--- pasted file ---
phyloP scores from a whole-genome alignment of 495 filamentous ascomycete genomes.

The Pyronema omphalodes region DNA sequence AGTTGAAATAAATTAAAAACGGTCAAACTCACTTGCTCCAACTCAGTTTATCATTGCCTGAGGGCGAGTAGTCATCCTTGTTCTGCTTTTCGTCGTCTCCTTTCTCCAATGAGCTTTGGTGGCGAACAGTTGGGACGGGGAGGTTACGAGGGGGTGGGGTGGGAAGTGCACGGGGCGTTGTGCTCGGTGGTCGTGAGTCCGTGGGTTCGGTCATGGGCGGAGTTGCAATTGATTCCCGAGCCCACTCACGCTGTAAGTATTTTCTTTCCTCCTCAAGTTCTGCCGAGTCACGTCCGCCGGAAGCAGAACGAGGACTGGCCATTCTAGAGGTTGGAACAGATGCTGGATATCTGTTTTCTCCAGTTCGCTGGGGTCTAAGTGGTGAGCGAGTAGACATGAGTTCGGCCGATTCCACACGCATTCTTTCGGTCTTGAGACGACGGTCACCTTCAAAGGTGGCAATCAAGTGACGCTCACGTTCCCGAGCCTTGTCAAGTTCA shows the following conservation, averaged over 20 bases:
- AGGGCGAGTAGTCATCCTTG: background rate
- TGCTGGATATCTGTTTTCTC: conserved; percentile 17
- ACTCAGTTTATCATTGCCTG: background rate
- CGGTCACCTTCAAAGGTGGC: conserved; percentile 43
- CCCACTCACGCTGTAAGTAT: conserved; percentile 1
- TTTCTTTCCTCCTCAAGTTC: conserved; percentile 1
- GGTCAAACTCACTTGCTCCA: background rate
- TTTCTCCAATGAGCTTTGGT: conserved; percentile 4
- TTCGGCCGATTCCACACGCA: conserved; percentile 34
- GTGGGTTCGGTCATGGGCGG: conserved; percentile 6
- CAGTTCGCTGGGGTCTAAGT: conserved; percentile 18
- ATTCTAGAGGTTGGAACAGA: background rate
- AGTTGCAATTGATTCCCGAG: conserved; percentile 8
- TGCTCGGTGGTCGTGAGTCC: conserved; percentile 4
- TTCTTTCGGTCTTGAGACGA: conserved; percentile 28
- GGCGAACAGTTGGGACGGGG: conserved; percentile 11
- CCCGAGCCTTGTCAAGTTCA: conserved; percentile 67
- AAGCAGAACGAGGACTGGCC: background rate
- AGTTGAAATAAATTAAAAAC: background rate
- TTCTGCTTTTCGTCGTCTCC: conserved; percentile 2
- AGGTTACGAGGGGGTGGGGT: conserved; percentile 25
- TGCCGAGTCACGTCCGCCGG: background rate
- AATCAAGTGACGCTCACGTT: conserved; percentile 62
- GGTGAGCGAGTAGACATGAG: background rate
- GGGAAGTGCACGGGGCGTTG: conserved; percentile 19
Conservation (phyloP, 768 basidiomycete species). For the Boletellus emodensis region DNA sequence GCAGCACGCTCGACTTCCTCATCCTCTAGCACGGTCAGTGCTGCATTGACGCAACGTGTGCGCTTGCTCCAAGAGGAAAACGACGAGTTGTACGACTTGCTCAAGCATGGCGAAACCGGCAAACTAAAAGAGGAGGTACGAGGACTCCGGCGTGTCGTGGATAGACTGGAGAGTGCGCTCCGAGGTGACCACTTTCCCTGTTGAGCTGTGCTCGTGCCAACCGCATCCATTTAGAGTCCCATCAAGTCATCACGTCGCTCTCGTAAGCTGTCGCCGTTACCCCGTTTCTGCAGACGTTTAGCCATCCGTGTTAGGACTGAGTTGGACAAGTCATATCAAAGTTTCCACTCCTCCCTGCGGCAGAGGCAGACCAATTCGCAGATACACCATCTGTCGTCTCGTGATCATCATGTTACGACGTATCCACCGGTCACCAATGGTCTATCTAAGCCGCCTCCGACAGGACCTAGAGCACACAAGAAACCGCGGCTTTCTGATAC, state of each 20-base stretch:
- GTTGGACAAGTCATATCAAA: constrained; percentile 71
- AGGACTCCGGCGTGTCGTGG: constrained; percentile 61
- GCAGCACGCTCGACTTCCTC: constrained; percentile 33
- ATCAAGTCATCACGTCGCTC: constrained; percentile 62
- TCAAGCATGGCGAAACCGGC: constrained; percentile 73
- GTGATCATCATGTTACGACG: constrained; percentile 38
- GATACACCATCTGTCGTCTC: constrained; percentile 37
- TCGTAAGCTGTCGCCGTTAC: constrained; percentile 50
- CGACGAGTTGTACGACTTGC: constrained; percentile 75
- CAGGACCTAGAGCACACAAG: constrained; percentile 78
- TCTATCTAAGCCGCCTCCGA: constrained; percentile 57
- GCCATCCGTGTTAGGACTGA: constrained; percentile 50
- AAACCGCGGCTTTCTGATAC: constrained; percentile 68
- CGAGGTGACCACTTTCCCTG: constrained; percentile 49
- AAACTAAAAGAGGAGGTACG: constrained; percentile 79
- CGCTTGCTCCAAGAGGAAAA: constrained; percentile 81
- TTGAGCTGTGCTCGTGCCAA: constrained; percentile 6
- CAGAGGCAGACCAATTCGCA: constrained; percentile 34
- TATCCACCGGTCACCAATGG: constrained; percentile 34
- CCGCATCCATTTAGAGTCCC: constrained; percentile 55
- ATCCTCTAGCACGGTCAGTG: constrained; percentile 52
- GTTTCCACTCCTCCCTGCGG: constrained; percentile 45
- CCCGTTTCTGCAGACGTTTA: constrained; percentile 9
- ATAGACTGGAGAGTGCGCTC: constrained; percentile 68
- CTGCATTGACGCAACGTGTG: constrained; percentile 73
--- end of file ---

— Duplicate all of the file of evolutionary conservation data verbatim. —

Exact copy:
phyloP scores from a whole-genome alignment of 495 filamentous ascomycete genomes.

The Pyronema omphalodes region DNA sequence AGTTGAAATAAATTAAAAACGGTCAAACTCACTTGCTCCAACTCAGTTTATCATTGCCTGAGGGCGAGTAGTCATCCTTGTTCTGCTTTTCGTCGTCTCCTTTCTCCAATGAGCTTTGGTGGCGAACAGTTGGGACGGGGAGGTTACGAGGGGGTGGGGTGGGAAGTGCACGGGGCGTTGTGCTCGGTGGTCGTGAGTCCGTGGGTTCGGTCATGGGCGGAGTTGCAATTGATTCCCGAGCCCACTCACGCTGTAAGTATTTTCTTTCCTCCTCAAGTTCTGCCGAGTCACGTCCGCCGGAAGCAGAACGAGGACTGGCCATTCTAGAGGTTGGAACAGATGCTGGATATCTGTTTTCTCCAGTTCGCTGGGGTCTAAGTGGTGAGCGAGTAGACATGAGTTCGGCCGATTCCACACGCATTCTTTCGGTCTTGAGACGACGGTCACCTTCAAAGGTGGCAATCAAGTGACGCTCACGTTCCCGAGCCTTGTCAAGTTCA shows the following conservation, averaged over 20 bases:
- AGGGCGAGTAGTCATCCTTG: background rate
- TGCTGGATATCTGTTTTCTC: conserved; percentile 17
- ACTCAGTTTATCATTGCCTG: background rate
- CGGTCACCTTCAAAGGTGGC: conserved; percentile 43
- CCCACTCACGCTGTAAGTAT: conserved; percentile 1
- TTTCTTTCCTCCTCAAGTTC: conserved; percentile 1
- GGTCAAACTCACTTGCTCCA: background rate
- TTTCTCCAATGAGCTTTGGT: conserved; percentile 4
- TTCGGCCGATTCCACACGCA: conserved; percentile 34
- GTGGGTTCGGTCATGGGCGG: conserved; percentile 6
- CAGTTCGCTGGGGTCTAAGT: conserved; percentile 18
- ATTCTAGAGGTTGGAACAGA: background rate
- AGTTGCAATTGATTCCCGAG: conserved; percentile 8
- TGCTCGGTGGTCGTGAGTCC: conserved; percentile 4
- TTCTTTCGGTCTTGAGACGA: conserved; percentile 28
- GGCGAACAGTTGGGACGGGG: conserved; percentile 11
- CCCGAGCCTTGTCAAGTTCA: conserved; percentile 67
- AAGCAGAACGAGGACTGGCC: background rate
- AGTTGAAATAAATTAAAAAC: background rate
- TTCTGCTTTTCGTCGTCTCC: conserved; percentile 2
- AGGTTACGAGGGGGTGGGGT: conserved; percentile 25
- TGCCGAGTCACGTCCGCCGG: background rate
- AATCAAGTGACGCTCACGTT: conserved; percentile 62
- GGTGAGCGAGTAGACATGAG: background rate
- GGGAAGTGCACGGGGCGTTG: conserved; percentile 19
Conservation (phyloP, 768 basidiomycete species). For the Boletellus emodensis region DNA sequence GCAGCACGCTCGACTTCCTCATCCTCTAGCACGGTCAGTGCTGCATTGACGCAACGTGTGCGCTTGCTCCAAGAGGAAAACGACGAGTTGTACGACTTGCTCAAGCATGGCGAAACCGGCAAACTAAAAGAGGAGGTACGAGGACTCCGGCGTGTCGTGGATAGACTGGAGAGTGCGCTCCGAGGTGACCACTTTCCCTGTTGAGCTGTGCTCGTGCCAACCGCATCCATTTAGAGTCCCATCAAGTCATCACGTCGCTCTCGTAAGCTGTCGCCGTTACCCCGTTTCTGCAGACGTTTAGCCATCCGTGTTAGGACTGAGTTGGACAAGTCATATCAAAGTTTCCACTCCTCCCTGCGGCAGAGGCAGACCAATTCGCAGATACACCATCTGTCGTCTCGTGATCATCATGTTACGACGTATCCACCGGTCACCAATGGTCTATCTAAGCCGCCTCCGACAGGACCTAGAGCACACAAGAAACCGCGGCTTTCTGATAC, state of each 20-base stretch:
- GTTGGACAAGTCATATCAAA: constrained; percentile 71
- AGGACTCCGGCGTGTCGTGG: constrained; percentile 61
- GCAGCACGCTCGACTTCCTC: constrained; percentile 33
- ATCAAGTCATCACGTCGCTC: constrained; percentile 62
- TCAAGCATGGCGAAACCGGC: constrained; percentile 73
- GTGATCATCATGTTACGACG: constrained; percentile 38
- GATACACCATCTGTCGTCTC: constrained; percentile 37
- TCGTAAGCTGTCGCCGTTAC: constrained; percentile 50
- CGACGAGTTGTACGACTTGC: constrained; percentile 75
- CAGGACCTAGAGCACACAAG: constrained; percentile 78
- TCTATCTAAGCCGCCTCCGA: constrained; percentile 57
- GCCATCCGTGTTAGGACTGA: constrained; percentile 50
- AAACCGCGGCTTTCTGATAC: constrained; percentile 68
- CGAGGTGACCACTTTCCCTG: constrained; percentile 49
- AAACTAAAAGAGGAGGTACG: constrained; percentile 79
- CGCTTGCTCCAAGAGGAAAA: constrained; percentile 81
- TTGAGCTGTGCTCGTGCCAA: constrained; percentile 6
- CAGAGGCAGACCAATTCGCA: constrained; percentile 34
- TATCCACCGGTCACCAATGG: constrained; percentile 34
- CCGCATCCATTTAGAGTCCC: constrained; percentile 55
- ATCCTCTAGCACGGTCAGTG: constrained; percentile 52
- GTTTCCACTCCTCCCTGCGG: constrained; percentile 45
- CCCGTTTCTGCAGACGTTTA: constrained; percentile 9
- ATAGACTGGAGAGTGCGCTC: constrained; percentile 68
- CTGCATTGACGCAACGTGTG: constrained; percentile 73